Policing fears as PSNI hit by £15m cuts over welfare logjam
The PSNI is to lose an additional £15m from its budget this year as a result of welfare reform penalty charges.
Police bosses are now desperately trying to find areas to make cuts without damaging front line services.
Members of the Police Federation and the Policing Board have warned that the health and safety of officers is under threat because of the multi-million pound reduction. The money is to be taken from the police budget as part of reductions across all departments to cover penalty charges imposed because of the Northern Ireland Executive's failure to agree a Welfare Bill.
The fresh policing cuts come on top of £135m of savings the PSNI was ordered to make within the current Comprehensive Spending Review period, which ends in 2015.
Policing Board member Jonathan Craig warned that the loss of £15m will have a "serious impact" on the PSNI's ability to recruit new officers.
Recently a review of the force's strength concluded that a minimum of 7,000 officers were needed to have a "resilient PSNI" and recruitment was reopened in a bid to hire 700 new constables over the next few years. Mr Craig said, however: "This cut will have a serious impact on the ability to recruit new officers.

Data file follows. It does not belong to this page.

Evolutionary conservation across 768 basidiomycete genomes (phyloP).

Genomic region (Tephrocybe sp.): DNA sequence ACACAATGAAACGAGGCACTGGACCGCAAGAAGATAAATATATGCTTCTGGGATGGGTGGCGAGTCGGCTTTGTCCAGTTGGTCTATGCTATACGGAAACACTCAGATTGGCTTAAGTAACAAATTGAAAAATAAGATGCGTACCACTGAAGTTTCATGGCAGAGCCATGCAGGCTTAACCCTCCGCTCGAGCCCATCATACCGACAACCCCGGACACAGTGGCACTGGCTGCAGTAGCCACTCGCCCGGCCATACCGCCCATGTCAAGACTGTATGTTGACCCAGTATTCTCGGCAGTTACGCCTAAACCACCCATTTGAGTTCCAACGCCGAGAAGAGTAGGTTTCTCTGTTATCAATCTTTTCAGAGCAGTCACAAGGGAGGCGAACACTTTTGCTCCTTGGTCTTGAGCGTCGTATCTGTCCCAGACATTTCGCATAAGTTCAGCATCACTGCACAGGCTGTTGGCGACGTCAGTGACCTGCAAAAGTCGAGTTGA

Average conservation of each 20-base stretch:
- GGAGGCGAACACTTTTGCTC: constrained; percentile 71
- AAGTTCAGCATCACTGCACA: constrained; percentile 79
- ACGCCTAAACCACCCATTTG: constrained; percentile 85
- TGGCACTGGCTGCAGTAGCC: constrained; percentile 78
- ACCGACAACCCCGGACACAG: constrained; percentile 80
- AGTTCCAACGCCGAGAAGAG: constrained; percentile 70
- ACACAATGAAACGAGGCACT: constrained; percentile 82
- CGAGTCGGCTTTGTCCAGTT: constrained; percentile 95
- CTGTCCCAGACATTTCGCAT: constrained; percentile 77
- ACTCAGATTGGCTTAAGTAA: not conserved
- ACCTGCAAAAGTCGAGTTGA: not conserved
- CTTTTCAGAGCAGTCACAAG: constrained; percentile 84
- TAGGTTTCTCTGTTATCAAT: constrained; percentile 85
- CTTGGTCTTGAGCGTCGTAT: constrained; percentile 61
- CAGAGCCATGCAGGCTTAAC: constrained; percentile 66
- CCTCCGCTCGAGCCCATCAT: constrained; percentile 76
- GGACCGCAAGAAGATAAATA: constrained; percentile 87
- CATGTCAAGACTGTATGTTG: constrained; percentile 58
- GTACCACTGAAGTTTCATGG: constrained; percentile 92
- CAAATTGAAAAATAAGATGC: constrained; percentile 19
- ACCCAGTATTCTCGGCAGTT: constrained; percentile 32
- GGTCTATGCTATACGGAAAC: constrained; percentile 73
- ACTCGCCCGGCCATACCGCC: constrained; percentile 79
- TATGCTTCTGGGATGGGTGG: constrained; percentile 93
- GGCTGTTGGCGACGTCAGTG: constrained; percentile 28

"Further money being removed from the budget will put huge pressure on the existing police officers within the force.
"The police force is sitting at almost 6,500 at present. Further reductions pose serious concerns about health and safety of officers. It is critical we get these numbers built up. It is hard to see a way out of this without reducing numbers. This is financial pressure which could have been avoided."
Police Federation chairman Terry Spence said he was "deeply concerned" about further cuts, particularly in light of an escalating terrorist threat. He said: "We have now seen another change of tactics by dissident republicans where they mounted an attack on a hotel, which is a civilian target.
"We had the bomb attack last November outside the Victoria Centre in Belfast. They are replicating what was done by the Provisional IRA.
"I think the escalation and increased sophistication and capability of the terrorists is deeply troubling and we need more finances to deal with that, not less."
Westminster passed welfare reform legislation in February 2013, but the Northern Ireland Executive has still not agreed the Bill, and £5m a month penalty charges came into effect in January.
The PSNI was ordered to make £135m of savings within the current four-year Comprehensive Spending Review period, which ends in 2015. Now an additional £15m is to be taken from the PSNI budget this year to help Stormont departments pay welfare reform penalty charges. It is feared, due to the fresh cuts, the PSNI may not be able to recruit the full 700 new constables needed to bring the organisation up to its minimum recommended strength of 7,000 officers.